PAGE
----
An Arkansas woman who died last weekend during a flood pleaded for help from a 911 operator, who told the terrified caller to “shut up” and made other disturbing comments, the Arkansas Democrat-Gazette reports.
Last Saturday, Debra Stevens (pictured left), 47, was delivering newspapers when floodwaters swept her vehicle away in Forth Smith, Arkansas. Newly released audio of Stevens’ 911 call reveals the dispatcher, Donna Reneau (pictured right), blamed Stevens for putting herself in the situation.
“I’m scared,” Stevens said in the call. “I’ve never had anything like this happen to me before.”
“This will teach you next time don’t drive in the water,” Reneau replied.
“Couldn’t see it, ma’am. I’m sorry or I wouldn’t have,” Stevens said, prompting Reneau to say, “I don’t see how you didn’t see it. You had to go right over it, so…”
In another part of the conversation, Reneau told Stevens: “You freaking out, doing nothing but losing your oxygen up in there, so calm down.”
Stevens also asked when authorities would arrive.
“As soon as they get there,” Reneau told her.
“I don’t want to die … ma’am, please send somebody fast to help me. I’m scared,” Stevens pleaded. “I can’t swim. I can’t swim. I’m going to drown. Please, I’m scared.”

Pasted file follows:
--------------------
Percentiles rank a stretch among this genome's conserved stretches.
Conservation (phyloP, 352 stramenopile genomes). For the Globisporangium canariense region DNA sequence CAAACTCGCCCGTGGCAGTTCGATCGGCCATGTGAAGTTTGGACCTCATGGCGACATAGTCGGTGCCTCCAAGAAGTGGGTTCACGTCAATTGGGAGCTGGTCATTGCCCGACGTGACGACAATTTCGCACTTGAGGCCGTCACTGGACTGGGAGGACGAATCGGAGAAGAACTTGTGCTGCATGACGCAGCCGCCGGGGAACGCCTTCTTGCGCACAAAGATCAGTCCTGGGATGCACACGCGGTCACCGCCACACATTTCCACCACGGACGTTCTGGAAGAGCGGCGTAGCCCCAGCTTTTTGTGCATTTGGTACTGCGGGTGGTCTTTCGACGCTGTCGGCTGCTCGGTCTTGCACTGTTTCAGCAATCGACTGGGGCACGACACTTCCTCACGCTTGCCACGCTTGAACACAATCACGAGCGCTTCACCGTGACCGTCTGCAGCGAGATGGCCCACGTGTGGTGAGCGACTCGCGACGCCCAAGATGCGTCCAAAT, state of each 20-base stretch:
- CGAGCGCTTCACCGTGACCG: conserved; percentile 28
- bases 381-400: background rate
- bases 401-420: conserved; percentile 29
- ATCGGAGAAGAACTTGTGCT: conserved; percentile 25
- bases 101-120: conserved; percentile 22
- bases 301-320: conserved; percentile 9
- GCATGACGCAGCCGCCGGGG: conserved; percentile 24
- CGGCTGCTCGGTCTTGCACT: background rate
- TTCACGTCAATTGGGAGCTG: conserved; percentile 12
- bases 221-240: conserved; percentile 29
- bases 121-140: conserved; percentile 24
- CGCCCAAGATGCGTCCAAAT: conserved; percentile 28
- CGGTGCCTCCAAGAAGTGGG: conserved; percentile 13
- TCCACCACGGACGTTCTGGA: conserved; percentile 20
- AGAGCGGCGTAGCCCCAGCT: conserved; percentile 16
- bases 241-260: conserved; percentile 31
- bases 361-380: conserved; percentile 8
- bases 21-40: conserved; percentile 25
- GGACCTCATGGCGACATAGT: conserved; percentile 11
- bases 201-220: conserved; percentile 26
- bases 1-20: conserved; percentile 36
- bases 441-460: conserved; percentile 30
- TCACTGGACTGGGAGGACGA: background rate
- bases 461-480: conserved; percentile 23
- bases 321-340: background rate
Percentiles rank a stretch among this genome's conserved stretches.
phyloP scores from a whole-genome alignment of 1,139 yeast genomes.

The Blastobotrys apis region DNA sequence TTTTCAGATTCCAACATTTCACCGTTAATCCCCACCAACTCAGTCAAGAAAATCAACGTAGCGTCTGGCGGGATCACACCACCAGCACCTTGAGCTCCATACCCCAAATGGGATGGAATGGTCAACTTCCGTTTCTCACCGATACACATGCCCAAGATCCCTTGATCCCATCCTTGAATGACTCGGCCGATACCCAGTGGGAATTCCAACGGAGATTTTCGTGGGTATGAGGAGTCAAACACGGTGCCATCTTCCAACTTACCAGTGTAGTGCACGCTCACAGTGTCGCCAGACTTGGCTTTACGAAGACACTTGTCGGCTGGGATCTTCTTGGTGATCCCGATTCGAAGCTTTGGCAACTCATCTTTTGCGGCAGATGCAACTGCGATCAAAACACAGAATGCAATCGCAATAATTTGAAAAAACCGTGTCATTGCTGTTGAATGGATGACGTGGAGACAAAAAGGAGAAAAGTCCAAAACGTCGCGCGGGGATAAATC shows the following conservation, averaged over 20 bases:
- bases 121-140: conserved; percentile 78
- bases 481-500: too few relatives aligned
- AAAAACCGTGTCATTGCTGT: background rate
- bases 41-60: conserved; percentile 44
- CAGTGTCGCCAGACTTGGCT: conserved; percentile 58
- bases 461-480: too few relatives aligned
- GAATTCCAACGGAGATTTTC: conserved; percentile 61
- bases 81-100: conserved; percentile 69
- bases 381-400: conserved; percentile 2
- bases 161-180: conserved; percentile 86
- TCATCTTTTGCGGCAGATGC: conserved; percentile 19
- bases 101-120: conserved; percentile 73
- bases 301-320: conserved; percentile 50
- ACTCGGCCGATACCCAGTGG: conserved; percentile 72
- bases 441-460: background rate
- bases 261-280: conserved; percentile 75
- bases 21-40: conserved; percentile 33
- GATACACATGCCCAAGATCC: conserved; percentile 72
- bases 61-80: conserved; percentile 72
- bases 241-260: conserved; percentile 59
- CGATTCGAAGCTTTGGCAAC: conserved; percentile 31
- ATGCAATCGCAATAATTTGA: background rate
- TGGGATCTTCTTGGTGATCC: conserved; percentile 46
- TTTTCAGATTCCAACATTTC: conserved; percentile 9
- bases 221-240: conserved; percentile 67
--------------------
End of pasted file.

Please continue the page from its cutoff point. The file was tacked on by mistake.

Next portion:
“You’re not going to drown,” Reneau told her. “Just calm down.”
Later in the call, Reneau told Stevens, “Debbie you’re gonna have to shut up, okay? I need you to listen to me.”
A few minutes later, around 5 a.m., the line dropped, according to the New York Post. The call lasted 22 minutes in total.
Rescue crews took more than an hour to reach Stevens because of the floodwaters and because she was having difficulty describing precisely where she was located. By the time emergency responders got to the vehicle, Stevens had already drowned.
When Stevens’ 911 call came in, Reneau was working her last shift in the job; she had resigned two weeks earlier, according to Interim Forth Smith Police Chief Danny Baker.
“I am heartbroken for this tragic loss of life and my prayers are with Debra’s family and friends,” Baker wrote in a statement. “All of our first responders who attempted to save Mrs. Stevens are distraught over the outcome. For every one of us, saving lives is at the very core of who we are and why we do what we do. When we are unsuccessful, it hurts.”
Authorities are investigating whether Reneau followed protocol. Baker said he doesn’t think she fully appreciated the severity of the situation.
“I understand that listening to a person going through the panic that Ms. Stephens was in those final moments of her life, we would all hope that we would get a little bit better response than perhaps she was given,” Baker said. “I don’t want us interacting with anyone in that way, whether it’s a life and death situation or not.”
Even so, Baker said Reneau likely would not have been fired because of how she handled the call. He said her actions were not “criminally wrong” and may not have even violated policy.
Baker added, “While the operator’s response to this extremely tense and dynamic event sounds calloused and uncaring at times, sincere efforts were being made to locate and save Mrs. Stevens.”
A memorial has been established to remember Stevens.
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